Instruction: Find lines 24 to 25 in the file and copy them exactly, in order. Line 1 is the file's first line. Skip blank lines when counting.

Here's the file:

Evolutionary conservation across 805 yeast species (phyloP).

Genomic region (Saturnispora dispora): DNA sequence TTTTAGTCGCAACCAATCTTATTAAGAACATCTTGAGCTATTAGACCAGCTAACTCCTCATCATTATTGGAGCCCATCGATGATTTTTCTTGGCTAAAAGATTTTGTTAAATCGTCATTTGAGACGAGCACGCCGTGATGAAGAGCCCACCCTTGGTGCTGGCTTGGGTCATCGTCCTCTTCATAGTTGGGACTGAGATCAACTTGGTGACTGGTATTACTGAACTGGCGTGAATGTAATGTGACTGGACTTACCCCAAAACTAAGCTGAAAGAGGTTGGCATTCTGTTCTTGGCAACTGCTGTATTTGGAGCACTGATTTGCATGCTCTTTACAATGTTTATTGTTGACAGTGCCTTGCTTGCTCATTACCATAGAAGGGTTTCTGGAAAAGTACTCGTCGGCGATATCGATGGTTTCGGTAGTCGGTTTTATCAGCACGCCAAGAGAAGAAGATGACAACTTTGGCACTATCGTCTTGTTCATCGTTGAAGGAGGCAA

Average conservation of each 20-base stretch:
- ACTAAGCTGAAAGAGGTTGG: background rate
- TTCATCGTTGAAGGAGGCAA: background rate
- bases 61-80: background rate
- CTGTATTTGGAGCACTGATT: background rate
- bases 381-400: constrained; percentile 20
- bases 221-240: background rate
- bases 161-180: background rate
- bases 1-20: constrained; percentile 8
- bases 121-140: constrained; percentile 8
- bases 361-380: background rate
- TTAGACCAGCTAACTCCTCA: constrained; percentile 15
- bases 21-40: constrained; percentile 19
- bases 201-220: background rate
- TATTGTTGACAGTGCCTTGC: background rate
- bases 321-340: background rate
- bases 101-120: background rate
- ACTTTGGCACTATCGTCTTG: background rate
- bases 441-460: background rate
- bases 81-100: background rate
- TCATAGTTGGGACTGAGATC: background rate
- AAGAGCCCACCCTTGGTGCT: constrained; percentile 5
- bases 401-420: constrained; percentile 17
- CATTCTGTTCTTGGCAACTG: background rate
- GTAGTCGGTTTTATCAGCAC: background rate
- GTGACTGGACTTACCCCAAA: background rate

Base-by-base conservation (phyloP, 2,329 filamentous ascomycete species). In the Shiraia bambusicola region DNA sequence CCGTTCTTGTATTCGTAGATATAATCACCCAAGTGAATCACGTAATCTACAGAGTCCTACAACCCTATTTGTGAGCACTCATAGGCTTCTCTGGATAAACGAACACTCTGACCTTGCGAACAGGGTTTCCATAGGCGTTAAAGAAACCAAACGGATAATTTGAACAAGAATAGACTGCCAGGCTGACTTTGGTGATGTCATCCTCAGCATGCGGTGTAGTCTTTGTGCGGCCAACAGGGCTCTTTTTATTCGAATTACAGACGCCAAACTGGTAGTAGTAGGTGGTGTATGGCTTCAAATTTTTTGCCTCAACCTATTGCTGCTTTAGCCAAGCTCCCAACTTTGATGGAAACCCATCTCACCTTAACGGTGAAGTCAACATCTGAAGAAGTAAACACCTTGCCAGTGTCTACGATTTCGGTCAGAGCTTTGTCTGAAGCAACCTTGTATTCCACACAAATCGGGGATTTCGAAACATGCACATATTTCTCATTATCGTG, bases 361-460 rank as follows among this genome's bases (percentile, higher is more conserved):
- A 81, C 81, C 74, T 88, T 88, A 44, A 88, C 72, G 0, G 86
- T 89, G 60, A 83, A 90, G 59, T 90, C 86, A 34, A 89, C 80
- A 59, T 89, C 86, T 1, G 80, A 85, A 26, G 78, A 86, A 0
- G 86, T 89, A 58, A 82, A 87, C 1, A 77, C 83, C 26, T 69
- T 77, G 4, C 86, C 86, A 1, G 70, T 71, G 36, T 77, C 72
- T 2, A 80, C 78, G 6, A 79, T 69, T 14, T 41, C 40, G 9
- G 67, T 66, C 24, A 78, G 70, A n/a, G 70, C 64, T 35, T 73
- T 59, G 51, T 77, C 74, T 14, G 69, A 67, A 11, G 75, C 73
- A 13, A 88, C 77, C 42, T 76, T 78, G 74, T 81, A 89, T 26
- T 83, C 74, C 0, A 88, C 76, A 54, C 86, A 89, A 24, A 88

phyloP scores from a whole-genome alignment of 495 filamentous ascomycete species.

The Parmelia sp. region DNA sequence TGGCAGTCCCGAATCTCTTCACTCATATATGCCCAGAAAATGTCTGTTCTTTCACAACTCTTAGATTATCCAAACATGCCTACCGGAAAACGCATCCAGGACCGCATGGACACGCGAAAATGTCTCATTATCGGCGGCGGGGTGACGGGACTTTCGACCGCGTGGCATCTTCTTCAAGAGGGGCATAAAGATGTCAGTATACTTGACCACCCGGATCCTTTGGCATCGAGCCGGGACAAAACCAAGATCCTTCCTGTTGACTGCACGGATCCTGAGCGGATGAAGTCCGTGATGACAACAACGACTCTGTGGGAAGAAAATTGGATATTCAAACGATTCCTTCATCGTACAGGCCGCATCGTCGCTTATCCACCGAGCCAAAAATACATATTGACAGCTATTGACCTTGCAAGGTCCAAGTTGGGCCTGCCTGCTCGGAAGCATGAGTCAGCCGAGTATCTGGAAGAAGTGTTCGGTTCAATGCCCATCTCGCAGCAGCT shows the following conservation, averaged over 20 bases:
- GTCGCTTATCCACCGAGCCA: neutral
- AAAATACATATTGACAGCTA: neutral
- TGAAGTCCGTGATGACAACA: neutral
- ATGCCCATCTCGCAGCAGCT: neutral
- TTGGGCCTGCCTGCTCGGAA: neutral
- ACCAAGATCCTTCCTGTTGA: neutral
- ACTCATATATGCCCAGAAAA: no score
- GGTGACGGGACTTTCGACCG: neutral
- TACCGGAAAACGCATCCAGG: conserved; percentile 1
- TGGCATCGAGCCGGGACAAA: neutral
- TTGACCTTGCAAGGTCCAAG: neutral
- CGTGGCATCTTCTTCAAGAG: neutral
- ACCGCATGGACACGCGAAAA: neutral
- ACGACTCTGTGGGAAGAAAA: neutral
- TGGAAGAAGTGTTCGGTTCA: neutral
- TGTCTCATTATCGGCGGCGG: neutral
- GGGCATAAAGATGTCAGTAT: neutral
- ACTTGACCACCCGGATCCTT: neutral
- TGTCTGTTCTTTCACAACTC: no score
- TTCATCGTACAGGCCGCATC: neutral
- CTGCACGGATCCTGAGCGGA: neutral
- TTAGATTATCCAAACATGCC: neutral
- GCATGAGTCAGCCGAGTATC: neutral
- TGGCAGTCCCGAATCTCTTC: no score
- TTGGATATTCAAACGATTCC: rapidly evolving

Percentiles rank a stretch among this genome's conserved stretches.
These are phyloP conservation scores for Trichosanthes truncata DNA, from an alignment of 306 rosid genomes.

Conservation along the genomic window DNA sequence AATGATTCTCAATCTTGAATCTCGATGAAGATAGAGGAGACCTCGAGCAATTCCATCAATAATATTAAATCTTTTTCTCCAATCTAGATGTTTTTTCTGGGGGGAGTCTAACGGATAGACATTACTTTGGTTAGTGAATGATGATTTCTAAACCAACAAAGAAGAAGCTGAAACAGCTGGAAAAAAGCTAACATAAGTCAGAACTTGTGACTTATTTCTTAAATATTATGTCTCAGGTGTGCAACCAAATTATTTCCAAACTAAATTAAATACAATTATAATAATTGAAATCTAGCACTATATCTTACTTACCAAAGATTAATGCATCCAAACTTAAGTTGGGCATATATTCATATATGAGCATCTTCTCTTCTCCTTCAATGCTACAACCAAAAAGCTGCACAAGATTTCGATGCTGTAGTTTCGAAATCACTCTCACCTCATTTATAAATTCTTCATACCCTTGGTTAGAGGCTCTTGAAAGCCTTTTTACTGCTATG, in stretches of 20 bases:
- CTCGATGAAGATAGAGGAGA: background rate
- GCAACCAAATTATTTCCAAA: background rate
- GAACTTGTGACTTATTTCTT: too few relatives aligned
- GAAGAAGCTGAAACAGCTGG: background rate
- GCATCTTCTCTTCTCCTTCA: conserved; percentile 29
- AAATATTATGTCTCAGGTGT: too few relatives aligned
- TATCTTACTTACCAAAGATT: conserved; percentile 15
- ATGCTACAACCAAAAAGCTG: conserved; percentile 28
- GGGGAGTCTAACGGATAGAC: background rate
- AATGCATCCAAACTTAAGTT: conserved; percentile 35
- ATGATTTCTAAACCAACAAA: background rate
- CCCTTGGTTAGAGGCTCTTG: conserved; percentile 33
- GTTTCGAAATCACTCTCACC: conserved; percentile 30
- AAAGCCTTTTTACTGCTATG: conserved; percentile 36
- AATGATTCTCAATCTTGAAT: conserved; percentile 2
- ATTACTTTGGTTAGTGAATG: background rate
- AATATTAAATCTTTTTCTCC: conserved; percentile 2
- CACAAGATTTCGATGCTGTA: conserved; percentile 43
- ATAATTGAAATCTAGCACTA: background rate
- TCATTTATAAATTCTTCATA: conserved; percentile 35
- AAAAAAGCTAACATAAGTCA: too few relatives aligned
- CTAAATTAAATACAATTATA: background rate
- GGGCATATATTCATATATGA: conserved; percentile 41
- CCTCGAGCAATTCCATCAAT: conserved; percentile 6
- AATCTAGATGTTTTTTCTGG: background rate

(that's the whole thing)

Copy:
- AAGAGCCCACCCTTGGTGCT: constrained; percentile 5
- bases 401-420: constrained; percentile 17